This is an optimistic account of how climate change might be solved without destroying the world's economies in the process. ― The Times
Quatrième de couverture
Détails sur le produit
- Éditeur : Allen Lane; 1er édition (9 février 2021)
- Langue : Anglais
- Relié : 272 pages
- ISBN-10 : 0241448301
- ISBN-13 : 978-0241448304
- Poids de l'article : 480 g
- Dimensions : 16.2 x 2.7 x 24 cm
- Classement des meilleures ventes d'Amazon : 82 en Pollution
- 104 en Ingénierie informatique et génie logiciel
- 2,450 en Politique (Livres)
- Commentaires client :
À propos de l'auteur
Meilleures évaluations de France
Un problème s'est produit lors du filtrage des commentaires. Veuillez réessayer ultérieurement.
Il n'est ni climatologue , ni ingénieur de haut niveau ni chercheur . Cet ouvrage est assez moyen , écrit par un
amateur assez naïf qui compte sur d'hypothétiques innovations technologiques pour résoudre des problèmes sans solution . Assez décevant .
Meilleurs commentaires provenant d’autres pays
So after blindly accepting, the consensus position on climate science he then proceeds to tell us what we must do to combat his hypothesized scourge of climate change. Later he implores the governments of the world to unite in forcing us to do what he wants.
In my opinion, this is a very shallow look at a complex topic. It is more of a propaganda pamphlet than a serious book. Bill Gates should do his homework for his next book. Not recommended.
Bill Gates goes for the much more practical, “So what can we do about it now?” approach. This book is basically his plan to cut our carbon emissions from 51 billion tonnes to zero by 2050. That’s it in a nutshell. If we don’t then, like a bath, with even just a slow dripping tap, we’ll end up overflowing and facing some of the consequences that Wallace-Wells laid out in his earlier work.
To do this, in this enormously readable book, Gates takes us through where the emissions come from, and examines ways to work through each of those sectors, which he breaks down into making things, plugging in, growing things, getting around and keeping warm and cool.
He tackles each in turn, although he notes that we spend a lot of time thinking about “getting around” – aka transport – which accounts for 16% of net emissions, but not so much on making steel and concrete. The food industry also gets a good look-in.
Gates is putting his money where his mouth is. Throughout the book he talks about the various companies he’s invested in. This could sound a bit, “Aren’t I clever?” but it doesn’t. He’s just being practical. It comes from the work he and his wife Melinda have carried out through their Gates Foundation in doing very practical things like fighting malaria. So he’s constantly referring to people he’s met, and businesses he’s keenly following.
And throughout, he is very pragmatic. Only a few of us are willing – or even able – to pay a “Green Premium” for some of life’s essentials. He readily acknowledges that the lower the income you are in, the bigger a proportion of your overall costs something like transport will be. So paying even a small premium is simply not affordable. He’s also very aware that the big growth in greenhouse gases is likely to come from developing parts of the world where billions are coming to expect the same kinds of middle-class lifestyles that Americans and Europeans have experienced.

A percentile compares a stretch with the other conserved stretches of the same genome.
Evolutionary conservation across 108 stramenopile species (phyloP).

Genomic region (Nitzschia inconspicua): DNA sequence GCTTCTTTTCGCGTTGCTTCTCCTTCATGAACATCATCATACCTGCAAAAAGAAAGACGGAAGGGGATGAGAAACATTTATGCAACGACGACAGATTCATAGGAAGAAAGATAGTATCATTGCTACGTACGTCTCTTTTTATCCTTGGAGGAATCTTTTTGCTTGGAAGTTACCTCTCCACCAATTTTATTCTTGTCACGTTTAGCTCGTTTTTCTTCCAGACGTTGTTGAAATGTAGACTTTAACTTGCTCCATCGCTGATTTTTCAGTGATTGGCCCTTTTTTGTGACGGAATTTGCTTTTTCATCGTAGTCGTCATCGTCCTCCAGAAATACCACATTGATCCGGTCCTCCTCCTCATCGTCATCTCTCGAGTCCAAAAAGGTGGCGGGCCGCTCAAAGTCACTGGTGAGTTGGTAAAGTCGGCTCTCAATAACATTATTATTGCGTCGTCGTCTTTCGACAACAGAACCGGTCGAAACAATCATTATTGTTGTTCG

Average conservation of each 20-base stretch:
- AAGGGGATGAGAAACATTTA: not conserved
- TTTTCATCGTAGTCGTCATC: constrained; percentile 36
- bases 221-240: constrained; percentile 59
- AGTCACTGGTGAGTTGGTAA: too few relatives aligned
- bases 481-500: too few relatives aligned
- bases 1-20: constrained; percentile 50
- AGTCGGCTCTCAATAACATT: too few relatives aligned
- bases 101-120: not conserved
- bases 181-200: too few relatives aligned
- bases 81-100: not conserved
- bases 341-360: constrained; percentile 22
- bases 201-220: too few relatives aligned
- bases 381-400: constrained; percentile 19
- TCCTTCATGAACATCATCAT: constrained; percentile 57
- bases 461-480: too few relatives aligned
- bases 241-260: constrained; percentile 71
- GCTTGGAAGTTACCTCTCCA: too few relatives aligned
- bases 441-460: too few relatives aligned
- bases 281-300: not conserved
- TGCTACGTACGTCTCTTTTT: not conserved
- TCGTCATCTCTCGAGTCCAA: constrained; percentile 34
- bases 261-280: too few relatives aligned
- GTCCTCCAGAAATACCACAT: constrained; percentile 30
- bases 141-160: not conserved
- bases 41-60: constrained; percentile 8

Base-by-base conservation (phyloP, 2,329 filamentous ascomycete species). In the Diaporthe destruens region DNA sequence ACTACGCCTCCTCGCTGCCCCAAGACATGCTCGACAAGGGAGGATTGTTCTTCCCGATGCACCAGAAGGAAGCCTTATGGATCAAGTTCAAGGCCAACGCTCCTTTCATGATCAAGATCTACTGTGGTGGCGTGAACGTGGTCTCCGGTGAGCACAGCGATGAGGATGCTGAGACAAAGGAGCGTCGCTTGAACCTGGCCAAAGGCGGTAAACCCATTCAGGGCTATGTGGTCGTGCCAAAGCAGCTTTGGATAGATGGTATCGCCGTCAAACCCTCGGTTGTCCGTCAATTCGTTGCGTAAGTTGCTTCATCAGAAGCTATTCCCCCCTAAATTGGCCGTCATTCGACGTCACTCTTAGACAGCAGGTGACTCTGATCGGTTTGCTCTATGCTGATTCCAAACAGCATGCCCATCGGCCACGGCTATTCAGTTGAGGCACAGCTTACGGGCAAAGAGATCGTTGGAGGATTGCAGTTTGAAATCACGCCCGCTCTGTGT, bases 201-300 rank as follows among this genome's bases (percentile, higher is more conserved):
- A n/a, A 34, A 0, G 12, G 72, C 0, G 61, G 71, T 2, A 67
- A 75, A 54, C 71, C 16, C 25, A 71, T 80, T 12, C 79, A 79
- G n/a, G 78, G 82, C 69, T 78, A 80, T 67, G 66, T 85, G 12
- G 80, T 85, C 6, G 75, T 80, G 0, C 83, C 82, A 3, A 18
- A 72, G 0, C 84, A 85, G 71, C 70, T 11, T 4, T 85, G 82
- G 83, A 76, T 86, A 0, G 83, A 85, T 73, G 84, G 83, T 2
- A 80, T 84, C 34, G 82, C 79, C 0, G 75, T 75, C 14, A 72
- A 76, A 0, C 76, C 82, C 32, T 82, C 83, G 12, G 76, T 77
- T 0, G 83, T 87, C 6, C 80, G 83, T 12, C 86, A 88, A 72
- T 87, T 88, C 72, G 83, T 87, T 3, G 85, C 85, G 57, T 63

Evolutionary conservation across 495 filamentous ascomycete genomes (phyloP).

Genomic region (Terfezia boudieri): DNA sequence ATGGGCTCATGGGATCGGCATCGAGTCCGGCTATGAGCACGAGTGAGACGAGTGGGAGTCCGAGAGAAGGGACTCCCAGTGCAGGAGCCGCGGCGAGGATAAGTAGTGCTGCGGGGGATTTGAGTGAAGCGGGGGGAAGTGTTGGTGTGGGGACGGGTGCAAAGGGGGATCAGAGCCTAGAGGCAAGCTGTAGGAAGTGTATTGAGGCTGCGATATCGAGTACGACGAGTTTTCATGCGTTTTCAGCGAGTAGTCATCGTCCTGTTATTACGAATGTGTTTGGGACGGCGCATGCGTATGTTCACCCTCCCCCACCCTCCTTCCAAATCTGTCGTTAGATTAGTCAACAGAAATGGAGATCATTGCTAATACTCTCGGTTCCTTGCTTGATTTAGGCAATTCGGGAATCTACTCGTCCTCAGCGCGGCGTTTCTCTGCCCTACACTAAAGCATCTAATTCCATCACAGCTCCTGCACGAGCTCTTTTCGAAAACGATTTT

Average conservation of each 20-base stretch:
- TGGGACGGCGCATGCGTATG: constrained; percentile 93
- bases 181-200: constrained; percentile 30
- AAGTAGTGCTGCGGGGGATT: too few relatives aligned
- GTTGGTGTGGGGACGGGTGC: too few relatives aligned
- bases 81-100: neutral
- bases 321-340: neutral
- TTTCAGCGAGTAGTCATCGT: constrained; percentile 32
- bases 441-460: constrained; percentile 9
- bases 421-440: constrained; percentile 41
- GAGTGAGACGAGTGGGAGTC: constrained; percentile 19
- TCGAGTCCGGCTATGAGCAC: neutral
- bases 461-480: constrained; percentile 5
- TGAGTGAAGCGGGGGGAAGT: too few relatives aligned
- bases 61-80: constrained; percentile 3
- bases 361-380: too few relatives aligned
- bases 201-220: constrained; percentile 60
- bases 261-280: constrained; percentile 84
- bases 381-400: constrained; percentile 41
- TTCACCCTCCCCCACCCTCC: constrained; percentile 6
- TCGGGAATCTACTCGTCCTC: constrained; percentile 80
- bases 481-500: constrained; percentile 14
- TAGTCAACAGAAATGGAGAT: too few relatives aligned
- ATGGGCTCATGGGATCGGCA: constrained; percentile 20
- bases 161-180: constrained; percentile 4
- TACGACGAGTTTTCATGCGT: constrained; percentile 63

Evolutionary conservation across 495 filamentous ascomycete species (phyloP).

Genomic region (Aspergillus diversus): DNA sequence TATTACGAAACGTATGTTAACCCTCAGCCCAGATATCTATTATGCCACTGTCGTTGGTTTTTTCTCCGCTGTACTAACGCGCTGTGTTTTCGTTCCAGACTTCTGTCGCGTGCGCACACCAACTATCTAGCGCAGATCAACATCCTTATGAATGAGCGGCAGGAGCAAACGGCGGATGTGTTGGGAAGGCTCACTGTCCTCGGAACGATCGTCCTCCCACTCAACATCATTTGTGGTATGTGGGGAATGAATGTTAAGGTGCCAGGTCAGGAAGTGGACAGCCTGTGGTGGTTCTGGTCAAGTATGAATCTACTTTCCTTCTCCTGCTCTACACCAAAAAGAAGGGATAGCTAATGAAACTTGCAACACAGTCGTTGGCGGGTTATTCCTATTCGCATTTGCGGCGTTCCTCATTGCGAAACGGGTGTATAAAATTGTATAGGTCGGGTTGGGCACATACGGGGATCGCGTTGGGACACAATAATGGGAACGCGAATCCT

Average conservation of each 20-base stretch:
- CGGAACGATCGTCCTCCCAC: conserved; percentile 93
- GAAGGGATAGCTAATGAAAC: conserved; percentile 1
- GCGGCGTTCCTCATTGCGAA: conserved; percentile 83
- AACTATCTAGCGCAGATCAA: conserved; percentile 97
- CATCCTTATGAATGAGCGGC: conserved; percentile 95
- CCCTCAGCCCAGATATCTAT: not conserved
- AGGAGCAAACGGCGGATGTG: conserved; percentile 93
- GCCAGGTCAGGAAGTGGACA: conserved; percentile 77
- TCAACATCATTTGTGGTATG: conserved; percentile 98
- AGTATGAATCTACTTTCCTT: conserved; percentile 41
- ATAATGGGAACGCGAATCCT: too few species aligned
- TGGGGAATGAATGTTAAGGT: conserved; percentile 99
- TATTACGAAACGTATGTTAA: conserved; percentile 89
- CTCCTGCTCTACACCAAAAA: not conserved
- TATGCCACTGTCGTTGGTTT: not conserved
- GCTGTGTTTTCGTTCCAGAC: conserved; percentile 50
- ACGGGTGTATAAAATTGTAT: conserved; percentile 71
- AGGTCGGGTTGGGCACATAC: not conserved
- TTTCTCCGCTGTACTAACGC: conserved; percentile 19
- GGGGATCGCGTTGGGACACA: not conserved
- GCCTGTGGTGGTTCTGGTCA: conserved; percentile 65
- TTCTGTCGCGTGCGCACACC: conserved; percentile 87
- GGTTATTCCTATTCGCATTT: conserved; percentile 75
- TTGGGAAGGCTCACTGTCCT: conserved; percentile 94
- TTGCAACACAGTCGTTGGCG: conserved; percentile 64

So, what are the solutions? Well, this isn’t really a list of things that you or I can do directly – assuming neither of us is a world leader. There are some of those things, but this is more about policy as well as corporate and governmental support and investment. When we buy the cheapest concrete or steel, there is no carbon-cost attached to it. There’s no incentive to use the greener materials.
And where there are financial incentives, they don’t necessarily help. The energy industry is rife with them, but they protect the enormously cheap fossil fuel industry. On the other hand, laws might make it ridiculously hard to build things like windfarms (a particular problem, seemingly, in the US).
There are things which make you raise your eyebrows a bit. Gates doesn’t believe that just planting lots of trees will fix things. He’s got nothing against trees but I think sees them as a too simplistic solution that will require ongoing care to payback their investment over centuries. He is a big proponent of nuclear fuel, pointing out that while wind and solar energy are fantastic, they don’t provide consistent power. And even though at heart, Gates is a technologist through and through, he doesn’t see battery technology meaningfully moving on, which causes difficulties if you need to store vast amounts of power to even out supply on windless or cloudy days.
Some will look at Gates, flying around in his private jet and wonder if he really practices what he preaches? He acknowledges his own shortcomings, but I think this book shows that he is indeed putting his money where his mouth is.
Getting to net zero will not be easy, as he repeats throughout, but it’s achievable and he’s laid out a plan to get us there.
So the billionaire Gates persuaded me to pay £20 for a long advert for Bill Gates. A fool and his money are easily parted.